It's time to take another look at agroforestry.
Everywhere in the world, NGOs are calling for “zero deforestation” commitments to slow agricultural expansion on forests. At TFT we are supporting companies to make and implement those commitments in their supply chains, starting with understanding where they source their raw materials from, getting traceability and then trying to work with growers of palm plantations (among other crops) to see how they can develop a landscape approach that allows agricultural development and forest conservation to coexist. I am really happy about that and believe it’s one of the most efficient ways to stop massive clearance of forest. It needs to happen urgently.
At the same time these commitments reinforce a growing opposition that exists in human minds between forests and agriculture, and it bothers me. Trees and agricultural crops are all vegetal species with roots that are plunging into the same soil, making and using the same organic matter. They breathe the same air and use the same water. They are family. Yet we are opposing them: the wild and the cultivated. The forests and the fields.
For centuries we have cleared forests and trees to make always bigger fields and create space for the agricultural machines. Simple. Isn’t it well proved that trees make shadows which reduce the intensity of the photosynthesis of the cultivated crops and therefore their productivity? Maybe it’s time to seriously question the paradigm inherited from the eighties just as we question other things from that era. It’s time to stop opposing fields and forests, trees and crops.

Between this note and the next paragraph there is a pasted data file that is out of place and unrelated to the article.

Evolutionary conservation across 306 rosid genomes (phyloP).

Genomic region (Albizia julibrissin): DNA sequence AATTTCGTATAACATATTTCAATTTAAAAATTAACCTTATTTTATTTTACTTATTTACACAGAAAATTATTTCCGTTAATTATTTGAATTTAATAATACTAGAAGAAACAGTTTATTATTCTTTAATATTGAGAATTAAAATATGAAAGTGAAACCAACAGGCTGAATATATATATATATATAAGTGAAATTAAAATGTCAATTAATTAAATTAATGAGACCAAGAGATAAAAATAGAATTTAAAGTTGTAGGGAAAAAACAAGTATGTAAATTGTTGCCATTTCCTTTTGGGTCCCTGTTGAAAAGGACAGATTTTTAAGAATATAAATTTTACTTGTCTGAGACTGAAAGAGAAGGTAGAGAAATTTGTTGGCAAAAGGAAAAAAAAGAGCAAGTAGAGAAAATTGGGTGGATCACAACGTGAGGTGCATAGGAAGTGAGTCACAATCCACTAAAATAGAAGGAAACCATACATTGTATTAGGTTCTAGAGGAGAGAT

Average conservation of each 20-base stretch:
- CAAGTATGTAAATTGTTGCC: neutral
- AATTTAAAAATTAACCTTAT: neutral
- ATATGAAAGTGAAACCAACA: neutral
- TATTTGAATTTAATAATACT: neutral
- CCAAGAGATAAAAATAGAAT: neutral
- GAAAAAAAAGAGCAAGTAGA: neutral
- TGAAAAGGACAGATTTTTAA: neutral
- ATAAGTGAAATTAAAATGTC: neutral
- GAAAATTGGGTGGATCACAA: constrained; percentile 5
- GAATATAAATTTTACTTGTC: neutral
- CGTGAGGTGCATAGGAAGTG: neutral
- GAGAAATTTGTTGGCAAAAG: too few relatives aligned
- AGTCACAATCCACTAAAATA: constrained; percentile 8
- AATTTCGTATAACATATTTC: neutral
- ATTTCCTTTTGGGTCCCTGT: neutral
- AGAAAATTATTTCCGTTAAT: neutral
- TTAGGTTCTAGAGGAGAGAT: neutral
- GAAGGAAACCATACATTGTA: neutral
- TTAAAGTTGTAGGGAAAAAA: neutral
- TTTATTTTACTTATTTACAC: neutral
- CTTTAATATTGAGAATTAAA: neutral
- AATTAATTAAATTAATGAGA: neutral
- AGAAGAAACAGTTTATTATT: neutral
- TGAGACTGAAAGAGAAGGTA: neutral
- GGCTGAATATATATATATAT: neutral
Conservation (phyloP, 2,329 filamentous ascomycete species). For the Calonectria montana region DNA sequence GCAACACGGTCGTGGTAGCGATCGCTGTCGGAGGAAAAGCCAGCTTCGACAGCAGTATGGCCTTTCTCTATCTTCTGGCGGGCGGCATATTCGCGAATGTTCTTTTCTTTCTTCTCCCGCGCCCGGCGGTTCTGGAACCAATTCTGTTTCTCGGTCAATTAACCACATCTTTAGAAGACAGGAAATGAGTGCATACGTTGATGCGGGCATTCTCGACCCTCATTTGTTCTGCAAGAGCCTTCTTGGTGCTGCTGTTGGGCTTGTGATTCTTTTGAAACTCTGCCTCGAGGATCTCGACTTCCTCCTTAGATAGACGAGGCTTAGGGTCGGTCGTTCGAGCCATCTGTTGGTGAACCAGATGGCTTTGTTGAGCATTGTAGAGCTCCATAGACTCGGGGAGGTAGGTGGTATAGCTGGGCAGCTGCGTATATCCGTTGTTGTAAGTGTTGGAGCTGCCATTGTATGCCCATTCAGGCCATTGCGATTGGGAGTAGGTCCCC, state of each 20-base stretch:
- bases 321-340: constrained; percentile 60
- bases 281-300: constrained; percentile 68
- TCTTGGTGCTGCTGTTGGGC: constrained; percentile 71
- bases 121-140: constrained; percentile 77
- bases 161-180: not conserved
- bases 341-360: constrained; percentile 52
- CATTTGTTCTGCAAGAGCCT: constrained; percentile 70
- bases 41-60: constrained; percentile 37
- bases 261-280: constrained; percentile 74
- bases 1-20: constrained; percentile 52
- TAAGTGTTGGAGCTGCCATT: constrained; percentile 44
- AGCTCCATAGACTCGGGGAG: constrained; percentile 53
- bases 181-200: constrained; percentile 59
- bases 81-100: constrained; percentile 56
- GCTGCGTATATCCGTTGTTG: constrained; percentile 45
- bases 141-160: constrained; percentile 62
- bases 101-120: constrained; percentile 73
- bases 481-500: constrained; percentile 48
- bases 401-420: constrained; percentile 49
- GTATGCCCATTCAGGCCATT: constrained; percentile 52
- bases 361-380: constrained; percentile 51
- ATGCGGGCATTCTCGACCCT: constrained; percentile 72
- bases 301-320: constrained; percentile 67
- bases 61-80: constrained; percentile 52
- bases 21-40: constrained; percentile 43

Not a lot of publicity was made in the media, but as I write the World Congress on Agroforestry is taking place in New Delhi (Feb 10-14). I have heard about agroforestry a few times recently, and interestingly it was through two people who work in big corporations: Jean Manuel Bluet, Sustainable Development Director at Nestlé France; and Howard Shapiro, Chief Agricultural Officer at Mars. Are big corporations taking interest in what seemed to be a “niche” activity reserved for small philanthropic projects?
Agroforestry (which could be defined as the art of farming trees and crops together on the same field to explore their synergy) doesn’t look like a science, so no one really gives it any kind of credit. It’s actually a practice that many smallholders have been using for centuries around the world. It’s a very ancestral practice that has traditionally been used at ‘family scale’.
Badly studied and analysed, struggling to survive in the shadow of the progress of agrochemistry, it has somehow been forgotten. And that’s why it’s never been thought of differently than a niche or a “non scalable solution”. But if we look empirically at its benefits, they are great, numerous and much needed at global scale: trees associated to crops help tackle erosion by limiting runaway and they can help tackle pests more efficiently by reintroducing habitat and therefore diversity in the food chain. Trees can also protect agricultural crops from a warming planet, or against drought. They can contribute to fertilise the soil and bring back organic matter, stimulating the ecosystem with their roots and their microbial partners. The list goes on.
So even if we are taken by the urgency to tackle massive deforestation, we should explore how No Deforestation commitments can truly connect forests and crops and not put them further apart. Agroforestry is without a doubt a key element in bringing forests and agriculture into a peace process. This is where we need to innovate as it could well be the key to building resilience in our changing ecosystems. How can businesses and big corporations encourage this?
For more information, see:
The World Agroforestry Centre
Agroforestry, tree of life (in French)